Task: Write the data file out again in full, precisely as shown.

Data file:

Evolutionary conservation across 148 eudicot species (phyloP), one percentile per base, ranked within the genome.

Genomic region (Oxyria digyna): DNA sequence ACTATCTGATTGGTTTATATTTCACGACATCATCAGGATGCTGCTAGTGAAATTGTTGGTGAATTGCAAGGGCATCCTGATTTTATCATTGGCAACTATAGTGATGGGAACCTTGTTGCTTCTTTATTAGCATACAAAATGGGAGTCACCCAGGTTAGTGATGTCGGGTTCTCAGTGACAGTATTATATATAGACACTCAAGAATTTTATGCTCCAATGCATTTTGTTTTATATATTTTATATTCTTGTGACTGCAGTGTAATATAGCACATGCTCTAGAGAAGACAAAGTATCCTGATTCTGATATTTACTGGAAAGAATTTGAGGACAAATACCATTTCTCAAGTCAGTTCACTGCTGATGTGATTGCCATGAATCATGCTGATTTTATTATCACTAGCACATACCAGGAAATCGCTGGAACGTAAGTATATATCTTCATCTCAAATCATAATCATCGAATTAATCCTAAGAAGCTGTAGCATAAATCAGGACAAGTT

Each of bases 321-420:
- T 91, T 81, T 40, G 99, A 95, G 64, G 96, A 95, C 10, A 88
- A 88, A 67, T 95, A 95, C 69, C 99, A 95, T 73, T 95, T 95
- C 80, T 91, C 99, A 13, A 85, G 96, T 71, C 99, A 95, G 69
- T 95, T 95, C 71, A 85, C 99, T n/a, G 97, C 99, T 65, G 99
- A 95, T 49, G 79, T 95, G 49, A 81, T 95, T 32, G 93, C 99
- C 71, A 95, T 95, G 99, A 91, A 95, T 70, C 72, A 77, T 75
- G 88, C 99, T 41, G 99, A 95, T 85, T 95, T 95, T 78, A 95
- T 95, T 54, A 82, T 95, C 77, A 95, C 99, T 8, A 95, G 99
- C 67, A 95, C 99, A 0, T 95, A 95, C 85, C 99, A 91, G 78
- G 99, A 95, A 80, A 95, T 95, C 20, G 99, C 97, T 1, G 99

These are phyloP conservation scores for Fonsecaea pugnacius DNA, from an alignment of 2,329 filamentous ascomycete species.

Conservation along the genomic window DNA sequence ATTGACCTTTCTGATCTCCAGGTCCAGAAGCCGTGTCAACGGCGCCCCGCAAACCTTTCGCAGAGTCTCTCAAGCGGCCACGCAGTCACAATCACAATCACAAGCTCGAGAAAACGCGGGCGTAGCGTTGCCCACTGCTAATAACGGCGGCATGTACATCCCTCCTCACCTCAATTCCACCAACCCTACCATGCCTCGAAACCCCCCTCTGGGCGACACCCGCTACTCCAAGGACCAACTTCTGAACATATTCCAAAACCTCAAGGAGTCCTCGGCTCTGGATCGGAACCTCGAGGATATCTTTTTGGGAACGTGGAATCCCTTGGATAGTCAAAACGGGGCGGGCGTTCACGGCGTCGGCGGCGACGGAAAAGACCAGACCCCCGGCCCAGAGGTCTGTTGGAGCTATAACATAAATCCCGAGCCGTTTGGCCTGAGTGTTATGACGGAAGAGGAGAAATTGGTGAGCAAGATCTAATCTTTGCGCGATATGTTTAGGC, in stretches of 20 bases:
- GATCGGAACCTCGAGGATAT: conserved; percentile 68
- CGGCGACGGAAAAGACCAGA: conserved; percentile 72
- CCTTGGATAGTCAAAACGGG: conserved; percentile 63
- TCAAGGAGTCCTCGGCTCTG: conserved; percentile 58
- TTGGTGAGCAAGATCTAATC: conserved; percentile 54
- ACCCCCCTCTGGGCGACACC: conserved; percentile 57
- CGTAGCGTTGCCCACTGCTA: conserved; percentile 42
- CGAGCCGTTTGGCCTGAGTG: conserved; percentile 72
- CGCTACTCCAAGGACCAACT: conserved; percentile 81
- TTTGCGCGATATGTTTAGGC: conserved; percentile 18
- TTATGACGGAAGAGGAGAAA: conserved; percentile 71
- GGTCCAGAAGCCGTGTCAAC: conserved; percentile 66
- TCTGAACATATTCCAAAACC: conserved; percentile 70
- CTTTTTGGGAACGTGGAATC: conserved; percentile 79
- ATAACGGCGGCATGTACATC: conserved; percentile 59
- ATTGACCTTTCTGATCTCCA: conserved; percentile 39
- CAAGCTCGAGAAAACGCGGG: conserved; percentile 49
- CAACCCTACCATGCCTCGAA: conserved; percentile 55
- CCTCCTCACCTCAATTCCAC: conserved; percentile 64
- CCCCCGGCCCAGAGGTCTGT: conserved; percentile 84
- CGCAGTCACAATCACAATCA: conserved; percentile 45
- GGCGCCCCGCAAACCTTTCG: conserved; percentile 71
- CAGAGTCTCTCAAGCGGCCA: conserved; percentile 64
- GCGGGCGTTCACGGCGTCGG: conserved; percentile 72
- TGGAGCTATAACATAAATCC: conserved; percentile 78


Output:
Evolutionary conservation across 148 eudicot species (phyloP), one percentile per base, ranked within the genome.

Genomic region (Oxyria digyna): DNA sequence ACTATCTGATTGGTTTATATTTCACGACATCATCAGGATGCTGCTAGTGAAATTGTTGGTGAATTGCAAGGGCATCCTGATTTTATCATTGGCAACTATAGTGATGGGAACCTTGTTGCTTCTTTATTAGCATACAAAATGGGAGTCACCCAGGTTAGTGATGTCGGGTTCTCAGTGACAGTATTATATATAGACACTCAAGAATTTTATGCTCCAATGCATTTTGTTTTATATATTTTATATTCTTGTGACTGCAGTGTAATATAGCACATGCTCTAGAGAAGACAAAGTATCCTGATTCTGATATTTACTGGAAAGAATTTGAGGACAAATACCATTTCTCAAGTCAGTTCACTGCTGATGTGATTGCCATGAATCATGCTGATTTTATTATCACTAGCACATACCAGGAAATCGCTGGAACGTAAGTATATATCTTCATCTCAAATCATAATCATCGAATTAATCCTAAGAAGCTGTAGCATAAATCAGGACAAGTT

Each of bases 321-420:
- T 91, T 81, T 40, G 99, A 95, G 64, G 96, A 95, C 10, A 88
- A 88, A 67, T 95, A 95, C 69, C 99, A 95, T 73, T 95, T 95
- C 80, T 91, C 99, A 13, A 85, G 96, T 71, C 99, A 95, G 69
- T 95, T 95, C 71, A 85, C 99, T n/a, G 97, C 99, T 65, G 99
- A 95, T 49, G 79, T 95, G 49, A 81, T 95, T 32, G 93, C 99
- C 71, A 95, T 95, G 99, A 91, A 95, T 70, C 72, A 77, T 75
- G 88, C 99, T 41, G 99, A 95, T 85, T 95, T 95, T 78, A 95
- T 95, T 54, A 82, T 95, C 77, A 95, C 99, T 8, A 95, G 99
- C 67, A 95, C 99, A 0, T 95, A 95, C 85, C 99, A 91, G 78
- G 99, A 95, A 80, A 95, T 95, C 20, G 99, C 97, T 1, G 99

These are phyloP conservation scores for Fonsecaea pugnacius DNA, from an alignment of 2,329 filamentous ascomycete species.

Conservation along the genomic window DNA sequence ATTGACCTTTCTGATCTCCAGGTCCAGAAGCCGTGTCAACGGCGCCCCGCAAACCTTTCGCAGAGTCTCTCAAGCGGCCACGCAGTCACAATCACAATCACAAGCTCGAGAAAACGCGGGCGTAGCGTTGCCCACTGCTAATAACGGCGGCATGTACATCCCTCCTCACCTCAATTCCACCAACCCTACCATGCCTCGAAACCCCCCTCTGGGCGACACCCGCTACTCCAAGGACCAACTTCTGAACATATTCCAAAACCTCAAGGAGTCCTCGGCTCTGGATCGGAACCTCGAGGATATCTTTTTGGGAACGTGGAATCCCTTGGATAGTCAAAACGGGGCGGGCGTTCACGGCGTCGGCGGCGACGGAAAAGACCAGACCCCCGGCCCAGAGGTCTGTTGGAGCTATAACATAAATCCCGAGCCGTTTGGCCTGAGTGTTATGACGGAAGAGGAGAAATTGGTGAGCAAGATCTAATCTTTGCGCGATATGTTTAGGC, in stretches of 20 bases:
- GATCGGAACCTCGAGGATAT: conserved; percentile 68
- CGGCGACGGAAAAGACCAGA: conserved; percentile 72
- CCTTGGATAGTCAAAACGGG: conserved; percentile 63
- TCAAGGAGTCCTCGGCTCTG: conserved; percentile 58
- TTGGTGAGCAAGATCTAATC: conserved; percentile 54
- ACCCCCCTCTGGGCGACACC: conserved; percentile 57
- CGTAGCGTTGCCCACTGCTA: conserved; percentile 42
- CGAGCCGTTTGGCCTGAGTG: conserved; percentile 72
- CGCTACTCCAAGGACCAACT: conserved; percentile 81
- TTTGCGCGATATGTTTAGGC: conserved; percentile 18
- TTATGACGGAAGAGGAGAAA: conserved; percentile 71
- GGTCCAGAAGCCGTGTCAAC: conserved; percentile 66
- TCTGAACATATTCCAAAACC: conserved; percentile 70
- CTTTTTGGGAACGTGGAATC: conserved; percentile 79
- ATAACGGCGGCATGTACATC: conserved; percentile 59
- ATTGACCTTTCTGATCTCCA: conserved; percentile 39
- CAAGCTCGAGAAAACGCGGG: conserved; percentile 49
- CAACCCTACCATGCCTCGAA: conserved; percentile 55
- CCTCCTCACCTCAATTCCAC: conserved; percentile 64
- CCCCCGGCCCAGAGGTCTGT: conserved; percentile 84
- CGCAGTCACAATCACAATCA: conserved; percentile 45
- GGCGCCCCGCAAACCTTTCG: conserved; percentile 71
- CAGAGTCTCTCAAGCGGCCA: conserved; percentile 64
- GCGGGCGTTCACGGCGTCGG: conserved; percentile 72
- TGGAGCTATAACATAAATCC: conserved; percentile 78